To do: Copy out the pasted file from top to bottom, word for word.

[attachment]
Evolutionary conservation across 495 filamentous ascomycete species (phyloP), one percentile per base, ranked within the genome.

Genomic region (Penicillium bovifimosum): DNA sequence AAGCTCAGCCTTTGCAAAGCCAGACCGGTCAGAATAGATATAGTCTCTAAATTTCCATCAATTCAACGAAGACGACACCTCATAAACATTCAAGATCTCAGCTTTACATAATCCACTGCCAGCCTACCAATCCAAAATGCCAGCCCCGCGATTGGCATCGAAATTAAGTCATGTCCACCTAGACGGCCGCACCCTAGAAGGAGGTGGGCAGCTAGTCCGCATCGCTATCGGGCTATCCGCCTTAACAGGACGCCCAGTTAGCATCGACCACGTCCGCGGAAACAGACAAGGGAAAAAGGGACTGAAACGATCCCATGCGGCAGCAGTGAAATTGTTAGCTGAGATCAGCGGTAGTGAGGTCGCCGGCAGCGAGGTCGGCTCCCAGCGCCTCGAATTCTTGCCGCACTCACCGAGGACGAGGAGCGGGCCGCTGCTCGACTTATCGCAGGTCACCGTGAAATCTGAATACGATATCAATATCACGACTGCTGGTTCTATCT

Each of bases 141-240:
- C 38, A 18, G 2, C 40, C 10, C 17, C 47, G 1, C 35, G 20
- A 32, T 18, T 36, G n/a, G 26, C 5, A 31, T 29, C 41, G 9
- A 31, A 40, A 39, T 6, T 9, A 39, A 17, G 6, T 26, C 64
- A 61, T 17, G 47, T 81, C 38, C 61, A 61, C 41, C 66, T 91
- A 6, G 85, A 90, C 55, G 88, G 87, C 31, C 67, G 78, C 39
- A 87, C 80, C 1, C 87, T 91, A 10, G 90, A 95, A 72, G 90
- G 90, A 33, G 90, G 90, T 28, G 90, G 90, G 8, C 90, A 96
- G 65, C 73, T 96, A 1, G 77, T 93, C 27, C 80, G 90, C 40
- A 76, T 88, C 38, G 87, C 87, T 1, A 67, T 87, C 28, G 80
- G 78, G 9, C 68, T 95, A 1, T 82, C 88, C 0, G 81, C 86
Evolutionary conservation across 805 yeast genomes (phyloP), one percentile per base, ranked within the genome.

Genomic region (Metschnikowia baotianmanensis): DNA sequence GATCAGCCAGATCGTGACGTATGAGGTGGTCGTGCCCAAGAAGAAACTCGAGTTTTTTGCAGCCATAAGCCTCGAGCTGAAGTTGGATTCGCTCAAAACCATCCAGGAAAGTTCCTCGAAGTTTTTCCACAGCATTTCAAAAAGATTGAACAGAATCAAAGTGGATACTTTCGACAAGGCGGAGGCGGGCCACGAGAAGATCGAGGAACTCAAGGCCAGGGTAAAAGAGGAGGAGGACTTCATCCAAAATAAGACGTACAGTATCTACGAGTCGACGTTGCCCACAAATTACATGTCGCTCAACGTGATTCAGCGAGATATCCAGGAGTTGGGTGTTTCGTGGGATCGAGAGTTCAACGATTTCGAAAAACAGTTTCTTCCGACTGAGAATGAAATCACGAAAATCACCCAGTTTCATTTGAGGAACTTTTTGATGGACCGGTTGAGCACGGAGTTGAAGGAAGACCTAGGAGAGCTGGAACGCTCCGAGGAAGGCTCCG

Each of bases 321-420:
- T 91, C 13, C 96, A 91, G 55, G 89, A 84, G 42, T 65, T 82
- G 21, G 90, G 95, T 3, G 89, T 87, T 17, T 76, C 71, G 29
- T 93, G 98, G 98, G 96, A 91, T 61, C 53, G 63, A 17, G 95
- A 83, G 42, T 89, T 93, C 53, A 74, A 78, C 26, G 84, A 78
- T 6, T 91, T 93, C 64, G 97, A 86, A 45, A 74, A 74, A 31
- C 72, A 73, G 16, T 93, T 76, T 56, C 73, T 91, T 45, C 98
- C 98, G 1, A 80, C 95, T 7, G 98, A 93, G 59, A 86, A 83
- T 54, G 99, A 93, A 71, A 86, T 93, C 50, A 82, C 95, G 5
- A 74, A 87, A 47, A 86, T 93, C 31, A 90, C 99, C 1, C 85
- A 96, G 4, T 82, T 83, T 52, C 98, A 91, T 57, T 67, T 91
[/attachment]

Evolutionary conservation across 495 filamentous ascomycete species (phyloP), one percentile per base, ranked within the genome.

Genomic region (Penicillium bovifimosum): DNA sequence AAGCTCAGCCTTTGCAAAGCCAGACCGGTCAGAATAGATATAGTCTCTAAATTTCCATCAATTCAACGAAGACGACACCTCATAAACATTCAAGATCTCAGCTTTACATAATCCACTGCCAGCCTACCAATCCAAAATGCCAGCCCCGCGATTGGCATCGAAATTAAGTCATGTCCACCTAGACGGCCGCACCCTAGAAGGAGGTGGGCAGCTAGTCCGCATCGCTATCGGGCTATCCGCCTTAACAGGACGCCCAGTTAGCATCGACCACGTCCGCGGAAACAGACAAGGGAAAAAGGGACTGAAACGATCCCATGCGGCAGCAGTGAAATTGTTAGCTGAGATCAGCGGTAGTGAGGTCGCCGGCAGCGAGGTCGGCTCCCAGCGCCTCGAATTCTTGCCGCACTCACCGAGGACGAGGAGCGGGCCGCTGCTCGACTTATCGCAGGTCACCGTGAAATCTGAATACGATATCAATATCACGACTGCTGGTTCTATCT

Each of bases 141-240:
- C 38, A 18, G 2, C 40, C 10, C 17, C 47, G 1, C 35, G 20
- A 32, T 18, T 36, G n/a, G 26, C 5, A 31, T 29, C 41, G 9
- A 31, A 40, A 39, T 6, T 9, A 39, A 17, G 6, T 26, C 64
- A 61, T 17, G 47, T 81, C 38, C 61, A 61, C 41, C 66, T 91
- A 6, G 85, A 90, C 55, G 88, G 87, C 31, C 67, G 78, C 39
- A 87, C 80, C 1, C 87, T 91, A 10, G 90, A 95, A 72, G 90
- G 90, A 33, G 90, G 90, T 28, G 90, G 90, G 8, C 90, A 96
- G 65, C 73, T 96, A 1, G 77, T 93, C 27, C 80, G 90, C 40
- A 76, T 88, C 38, G 87, C 87, T 1, A 67, T 87, C 28, G 80
- G 78, G 9, C 68, T 95, A 1, T 82, C 88, C 0, G 81, C 86
Evolutionary conservation across 805 yeast genomes (phyloP), one percentile per base, ranked within the genome.

Genomic region (Metschnikowia baotianmanensis): DNA sequence GATCAGCCAGATCGTGACGTATGAGGTGGTCGTGCCCAAGAAGAAACTCGAGTTTTTTGCAGCCATAAGCCTCGAGCTGAAGTTGGATTCGCTCAAAACCATCCAGGAAAGTTCCTCGAAGTTTTTCCACAGCATTTCAAAAAGATTGAACAGAATCAAAGTGGATACTTTCGACAAGGCGGAGGCGGGCCACGAGAAGATCGAGGAACTCAAGGCCAGGGTAAAAGAGGAGGAGGACTTCATCCAAAATAAGACGTACAGTATCTACGAGTCGACGTTGCCCACAAATTACATGTCGCTCAACGTGATTCAGCGAGATATCCAGGAGTTGGGTGTTTCGTGGGATCGAGAGTTCAACGATTTCGAAAAACAGTTTCTTCCGACTGAGAATGAAATCACGAAAATCACCCAGTTTCATTTGAGGAACTTTTTGATGGACCGGTTGAGCACGGAGTTGAAGGAAGACCTAGGAGAGCTGGAACGCTCCGAGGAAGGCTCCG

Each of bases 321-420:
- T 91, C 13, C 96, A 91, G 55, G 89, A 84, G 42, T 65, T 82
- G 21, G 90, G 95, T 3, G 89, T 87, T 17, T 76, C 71, G 29
- T 93, G 98, G 98, G 96, A 91, T 61, C 53, G 63, A 17, G 95
- A 83, G 42, T 89, T 93, C 53, A 74, A 78, C 26, G 84, A 78
- T 6, T 91, T 93, C 64, G 97, A 86, A 45, A 74, A 74, A 31
- C 72, A 73, G 16, T 93, T 76, T 56, C 73, T 91, T 45, C 98
- C 98, G 1, A 80, C 95, T 7, G 98, A 93, G 59, A 86, A 83
- T 54, G 99, A 93, A 71, A 86, T 93, C 50, A 82, C 95, G 5
- A 74, A 87, A 47, A 86, T 93, C 31, A 90, C 99, C 1, C 85
- A 96, G 4, T 82, T 83, T 52, C 98, A 91, T 57, T 67, T 91